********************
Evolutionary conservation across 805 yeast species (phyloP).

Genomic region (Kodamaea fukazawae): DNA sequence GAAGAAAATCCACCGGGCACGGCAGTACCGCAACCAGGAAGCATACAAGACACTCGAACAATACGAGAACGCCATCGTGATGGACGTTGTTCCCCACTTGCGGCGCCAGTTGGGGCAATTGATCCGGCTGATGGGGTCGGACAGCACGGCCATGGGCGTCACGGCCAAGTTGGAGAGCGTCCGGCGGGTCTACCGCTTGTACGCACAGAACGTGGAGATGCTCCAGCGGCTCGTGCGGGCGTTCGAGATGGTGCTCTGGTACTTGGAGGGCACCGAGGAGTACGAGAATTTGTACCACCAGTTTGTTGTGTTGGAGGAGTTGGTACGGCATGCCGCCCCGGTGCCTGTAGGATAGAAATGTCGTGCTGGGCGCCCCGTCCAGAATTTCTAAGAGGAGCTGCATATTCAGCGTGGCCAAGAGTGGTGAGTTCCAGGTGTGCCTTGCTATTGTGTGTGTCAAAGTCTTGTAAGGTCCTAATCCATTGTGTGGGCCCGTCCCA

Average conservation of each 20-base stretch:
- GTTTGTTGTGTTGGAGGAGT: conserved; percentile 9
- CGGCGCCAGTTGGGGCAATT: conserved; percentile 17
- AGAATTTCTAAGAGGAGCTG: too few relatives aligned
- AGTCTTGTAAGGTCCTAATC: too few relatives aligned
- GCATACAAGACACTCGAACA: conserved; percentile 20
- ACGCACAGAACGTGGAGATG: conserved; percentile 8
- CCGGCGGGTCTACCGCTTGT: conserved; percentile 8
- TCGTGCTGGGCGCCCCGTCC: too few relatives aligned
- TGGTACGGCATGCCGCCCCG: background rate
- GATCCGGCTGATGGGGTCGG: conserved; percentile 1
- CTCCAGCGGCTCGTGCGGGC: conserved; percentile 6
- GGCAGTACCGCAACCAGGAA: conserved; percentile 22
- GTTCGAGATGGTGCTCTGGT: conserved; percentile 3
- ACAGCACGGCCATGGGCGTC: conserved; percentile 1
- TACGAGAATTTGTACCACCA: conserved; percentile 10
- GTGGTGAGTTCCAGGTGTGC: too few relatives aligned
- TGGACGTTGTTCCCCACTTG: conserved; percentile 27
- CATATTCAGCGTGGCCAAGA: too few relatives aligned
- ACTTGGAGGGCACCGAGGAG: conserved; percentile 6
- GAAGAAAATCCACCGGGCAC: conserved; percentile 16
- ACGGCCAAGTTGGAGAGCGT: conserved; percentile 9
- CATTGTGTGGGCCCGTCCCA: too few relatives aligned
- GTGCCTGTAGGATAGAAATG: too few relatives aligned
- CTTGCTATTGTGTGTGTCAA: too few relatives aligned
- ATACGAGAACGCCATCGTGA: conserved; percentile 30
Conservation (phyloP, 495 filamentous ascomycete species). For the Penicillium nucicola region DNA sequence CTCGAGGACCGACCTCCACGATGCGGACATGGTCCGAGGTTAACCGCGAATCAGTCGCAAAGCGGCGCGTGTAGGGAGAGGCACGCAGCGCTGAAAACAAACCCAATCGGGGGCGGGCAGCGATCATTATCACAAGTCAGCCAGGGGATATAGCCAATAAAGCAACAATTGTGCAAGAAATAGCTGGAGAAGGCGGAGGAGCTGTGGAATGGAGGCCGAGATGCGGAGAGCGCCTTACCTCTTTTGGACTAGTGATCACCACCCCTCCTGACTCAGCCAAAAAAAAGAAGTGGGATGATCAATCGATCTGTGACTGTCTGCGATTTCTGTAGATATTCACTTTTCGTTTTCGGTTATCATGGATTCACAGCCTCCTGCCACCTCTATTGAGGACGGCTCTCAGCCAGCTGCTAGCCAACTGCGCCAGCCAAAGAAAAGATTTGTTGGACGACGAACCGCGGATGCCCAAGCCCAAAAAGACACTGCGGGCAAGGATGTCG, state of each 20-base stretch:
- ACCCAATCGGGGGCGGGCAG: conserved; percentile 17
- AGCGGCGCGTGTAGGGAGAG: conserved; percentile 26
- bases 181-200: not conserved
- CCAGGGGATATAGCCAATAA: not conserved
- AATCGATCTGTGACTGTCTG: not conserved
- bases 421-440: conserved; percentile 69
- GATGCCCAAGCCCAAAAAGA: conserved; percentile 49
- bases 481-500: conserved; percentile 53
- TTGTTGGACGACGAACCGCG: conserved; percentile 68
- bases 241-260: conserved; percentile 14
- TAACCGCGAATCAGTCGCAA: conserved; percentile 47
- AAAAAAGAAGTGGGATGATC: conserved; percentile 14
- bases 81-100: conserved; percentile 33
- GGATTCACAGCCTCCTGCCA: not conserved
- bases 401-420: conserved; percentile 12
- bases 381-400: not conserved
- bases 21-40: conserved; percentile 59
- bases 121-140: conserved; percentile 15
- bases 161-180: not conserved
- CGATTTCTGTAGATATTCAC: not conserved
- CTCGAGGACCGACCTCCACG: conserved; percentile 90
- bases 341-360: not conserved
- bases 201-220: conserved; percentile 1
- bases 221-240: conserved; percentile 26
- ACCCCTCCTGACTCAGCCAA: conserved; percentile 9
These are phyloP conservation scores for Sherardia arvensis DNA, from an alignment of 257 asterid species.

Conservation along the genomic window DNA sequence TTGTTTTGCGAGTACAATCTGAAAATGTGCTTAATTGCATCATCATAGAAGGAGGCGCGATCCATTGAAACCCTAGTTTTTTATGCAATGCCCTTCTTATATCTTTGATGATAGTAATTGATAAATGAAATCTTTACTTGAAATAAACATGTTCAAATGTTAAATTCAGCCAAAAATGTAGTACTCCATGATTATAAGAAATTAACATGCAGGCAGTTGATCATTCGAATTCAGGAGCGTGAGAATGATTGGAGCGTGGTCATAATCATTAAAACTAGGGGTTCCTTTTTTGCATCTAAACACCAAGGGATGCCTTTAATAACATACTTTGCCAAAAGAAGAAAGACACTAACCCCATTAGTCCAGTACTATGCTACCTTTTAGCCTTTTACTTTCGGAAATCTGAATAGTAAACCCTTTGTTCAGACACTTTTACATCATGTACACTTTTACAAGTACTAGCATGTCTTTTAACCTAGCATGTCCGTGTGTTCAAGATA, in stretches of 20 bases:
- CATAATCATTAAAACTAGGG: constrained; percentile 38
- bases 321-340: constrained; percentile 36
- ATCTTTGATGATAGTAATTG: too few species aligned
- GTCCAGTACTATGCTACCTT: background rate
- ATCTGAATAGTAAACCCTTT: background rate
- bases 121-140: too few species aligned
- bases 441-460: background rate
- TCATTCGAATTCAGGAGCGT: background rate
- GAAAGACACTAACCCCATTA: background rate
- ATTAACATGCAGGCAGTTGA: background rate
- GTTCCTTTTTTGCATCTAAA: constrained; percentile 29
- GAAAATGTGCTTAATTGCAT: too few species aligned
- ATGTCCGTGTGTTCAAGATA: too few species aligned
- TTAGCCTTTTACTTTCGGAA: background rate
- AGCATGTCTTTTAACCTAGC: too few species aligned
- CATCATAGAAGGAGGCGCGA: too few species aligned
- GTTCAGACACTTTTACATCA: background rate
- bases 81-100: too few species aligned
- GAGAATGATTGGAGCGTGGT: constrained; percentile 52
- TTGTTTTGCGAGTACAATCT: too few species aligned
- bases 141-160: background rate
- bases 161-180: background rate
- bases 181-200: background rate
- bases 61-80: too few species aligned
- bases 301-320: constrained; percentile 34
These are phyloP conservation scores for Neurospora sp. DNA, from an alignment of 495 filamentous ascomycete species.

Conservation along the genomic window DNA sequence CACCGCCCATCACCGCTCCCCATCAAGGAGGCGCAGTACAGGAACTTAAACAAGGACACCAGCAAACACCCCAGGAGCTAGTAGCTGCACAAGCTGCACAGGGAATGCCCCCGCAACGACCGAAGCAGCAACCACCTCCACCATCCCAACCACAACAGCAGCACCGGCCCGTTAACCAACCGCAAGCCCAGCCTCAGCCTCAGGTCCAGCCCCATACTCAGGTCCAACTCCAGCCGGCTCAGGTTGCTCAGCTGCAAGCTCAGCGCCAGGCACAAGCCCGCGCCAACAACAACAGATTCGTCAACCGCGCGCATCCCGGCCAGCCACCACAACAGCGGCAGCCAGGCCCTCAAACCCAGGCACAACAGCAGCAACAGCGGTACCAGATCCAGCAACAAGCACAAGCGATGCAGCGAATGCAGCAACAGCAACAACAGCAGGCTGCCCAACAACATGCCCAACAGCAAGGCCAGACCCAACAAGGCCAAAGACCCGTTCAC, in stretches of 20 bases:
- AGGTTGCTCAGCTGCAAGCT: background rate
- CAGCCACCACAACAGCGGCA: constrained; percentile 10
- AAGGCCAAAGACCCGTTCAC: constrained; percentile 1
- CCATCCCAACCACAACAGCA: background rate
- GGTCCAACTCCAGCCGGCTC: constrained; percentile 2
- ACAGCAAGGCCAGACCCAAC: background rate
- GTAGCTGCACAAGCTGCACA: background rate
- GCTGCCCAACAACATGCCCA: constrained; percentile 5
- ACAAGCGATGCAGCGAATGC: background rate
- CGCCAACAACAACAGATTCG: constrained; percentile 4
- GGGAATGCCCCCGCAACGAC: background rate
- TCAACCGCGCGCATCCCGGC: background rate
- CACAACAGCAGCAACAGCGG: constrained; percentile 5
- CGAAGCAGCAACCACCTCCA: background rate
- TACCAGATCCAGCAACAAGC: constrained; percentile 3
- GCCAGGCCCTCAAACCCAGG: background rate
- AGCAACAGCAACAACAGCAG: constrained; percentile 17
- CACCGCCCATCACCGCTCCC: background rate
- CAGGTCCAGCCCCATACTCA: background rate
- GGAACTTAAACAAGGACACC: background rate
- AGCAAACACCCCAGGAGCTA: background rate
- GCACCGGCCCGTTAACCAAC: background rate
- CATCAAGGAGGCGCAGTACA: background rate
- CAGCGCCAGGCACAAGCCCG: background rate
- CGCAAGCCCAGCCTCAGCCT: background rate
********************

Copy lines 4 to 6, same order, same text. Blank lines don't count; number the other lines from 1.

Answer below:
- GTTTGTTGTGTTGGAGGAGT: conserved; percentile 9
- CGGCGCCAGTTGGGGCAATT: conserved; percentile 17
- AGAATTTCTAAGAGGAGCTG: too few relatives aligned